Wired

Wired's Geek Mom: Squeezebox Touch "revolutionized the way I listen to music"

Wednesday, August 29, 2012 - 11:25am

Squeezebox Touch"The Squeezebox Touch makes me feel like Jane Jetson," writes Sarah Pinault in Wired's Geek Mom section. But does the touchscreen desktop music streaming device "meet the needs of this geek family"?

The Squeezebox Touch from Logitech -- among many functions -- can stream music from Pandora, Songza, Slacker, Last.fm, Live365 and thousands of streaming radio stations from around the world.

"Just by touching the screen I can access any type of music from any country. I can listen to talk radio, non-stop music radio, or simply listen to a playlist," writes Pinault. "I am far more likely to utilize this device to its full potential than I am of searching for local or even international radio stations online. The Logitech Squeezebox has revolutionized the way I listen to music and has rekindled my love of the medium."

You can find her full review on Wired here. The Squeezebox Touch is available on Amazon for $240 (here).

Public radio programs raise funds directly using Kickstarter, GigaOM writer sees trouble for local affliates

Monday, July 23, 2012 - 11:30am

99% Invisible on KickstarterIf you're a regular RAIN reader, you're probably familiar by now with crowdsource funding web service Kickstarter. We highlighted several radio services taking advantage of Kickstarter in April (here) and then later wrote about the online-only Q101's Kickstarter campaign to bring back the Jamboree music festival (here).

Now GigaOM pens an article explaining how Kickstarter and other crowdfunding services could "change public radio forever." Kickstarter could replace the "recurring nightmare" that are pledge drives, GigaOM writes. In fact, several radio programs are already doing this.

GigaOM points to Blank on Blank (a show that "resurfaces 'lost interviews'") and design show 99% Invisible -- both distributed by Public Radio Exchange (PRX) -- as examples. Blank on Blank recently raised $11,337 on Kickstarter. 99% Invisible's Season 3 Kickstarter campaign has raised more than $100,000 as of publication, with 18 days left.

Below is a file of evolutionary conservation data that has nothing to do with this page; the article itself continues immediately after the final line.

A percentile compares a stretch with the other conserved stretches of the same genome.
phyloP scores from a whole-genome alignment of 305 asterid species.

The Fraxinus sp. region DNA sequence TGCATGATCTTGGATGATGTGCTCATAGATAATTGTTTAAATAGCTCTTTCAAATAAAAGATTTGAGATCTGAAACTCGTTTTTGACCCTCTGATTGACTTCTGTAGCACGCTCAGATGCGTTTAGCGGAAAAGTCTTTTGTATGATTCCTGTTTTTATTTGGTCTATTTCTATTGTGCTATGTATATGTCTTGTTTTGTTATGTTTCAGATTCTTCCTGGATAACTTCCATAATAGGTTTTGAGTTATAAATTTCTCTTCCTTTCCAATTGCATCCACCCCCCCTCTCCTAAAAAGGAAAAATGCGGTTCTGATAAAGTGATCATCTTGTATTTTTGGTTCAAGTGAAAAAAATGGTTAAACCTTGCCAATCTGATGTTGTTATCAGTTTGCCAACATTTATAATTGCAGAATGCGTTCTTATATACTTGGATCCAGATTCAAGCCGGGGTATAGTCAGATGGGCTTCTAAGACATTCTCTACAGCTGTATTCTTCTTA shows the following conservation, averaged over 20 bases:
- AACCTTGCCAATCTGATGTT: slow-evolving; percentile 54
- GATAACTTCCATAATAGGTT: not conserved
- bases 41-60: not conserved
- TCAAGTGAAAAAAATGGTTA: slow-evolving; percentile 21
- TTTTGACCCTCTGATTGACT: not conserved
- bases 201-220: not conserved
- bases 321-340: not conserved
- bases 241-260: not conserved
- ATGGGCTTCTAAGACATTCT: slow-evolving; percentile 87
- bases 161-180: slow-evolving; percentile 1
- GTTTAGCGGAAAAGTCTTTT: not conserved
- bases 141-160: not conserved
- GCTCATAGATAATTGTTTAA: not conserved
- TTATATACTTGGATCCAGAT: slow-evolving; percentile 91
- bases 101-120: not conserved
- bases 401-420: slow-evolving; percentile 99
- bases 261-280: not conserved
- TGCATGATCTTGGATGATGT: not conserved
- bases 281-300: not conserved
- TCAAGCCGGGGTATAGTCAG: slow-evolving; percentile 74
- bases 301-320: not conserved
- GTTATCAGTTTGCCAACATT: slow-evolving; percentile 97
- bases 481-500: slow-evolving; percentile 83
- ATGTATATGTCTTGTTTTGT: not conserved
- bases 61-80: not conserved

"The potential Kickstarter has for shows like 99% Invisible and Blank on Blank is indeed exciting, because it gives the audience a new way to support them at a much earlier stage," writes GigaOM.

Wired writes, "Because it’s cheaper for local radio stations to play national content than to produce original programming, the projects that get funded are hour-long, weekly, high-production value shows... But the growth of the Internet as a distribution channel is beginning to level the playing field."

Said PRX CEO Jake Shapiro: “It’s a new way to bootstrap new programs, new voices."

"I guarantee that independent public media will never be the same," 99% Invisible producer Roman Mars writes.

Blank on Blank"Mars’s success may end up opening the floodgates for other independent radio producers eying Kickstarter as a funding source," comments Wired.

Both shows are also great examples of how radio programs can innovate on platforms other than the radio dial. Blank on Blank hopes to turn their interviews into animated YouTube videos, while 99% Invisible has created products "so cool, you’d want them even if you weren’t a fan of the show" to raise money on Kickstarter.

GigaOM ponders if this burgeoning trend may spell trouble for public radio local affiliates. "Crowdfunding threatens to further circumvent the local affiliates and their pledge drives — and the effect could be dramatic. What if listeners stopped giving to their local stations and instead just spent all their money to directly fund producers via Kickstarter?"

“They have to rethink their relationship with their audiences,” said PRX's Shapiro.

You can find GigaOM's coverage here and Wired's article on 99% Invisible here. You can also find 99% Invisible's on-going Kickstarter campaign here.

Wired takes a scenic drive through the "bumpy" history of in-car entertainment

Friday, July 20, 2012 - 12:15pm

Car radio history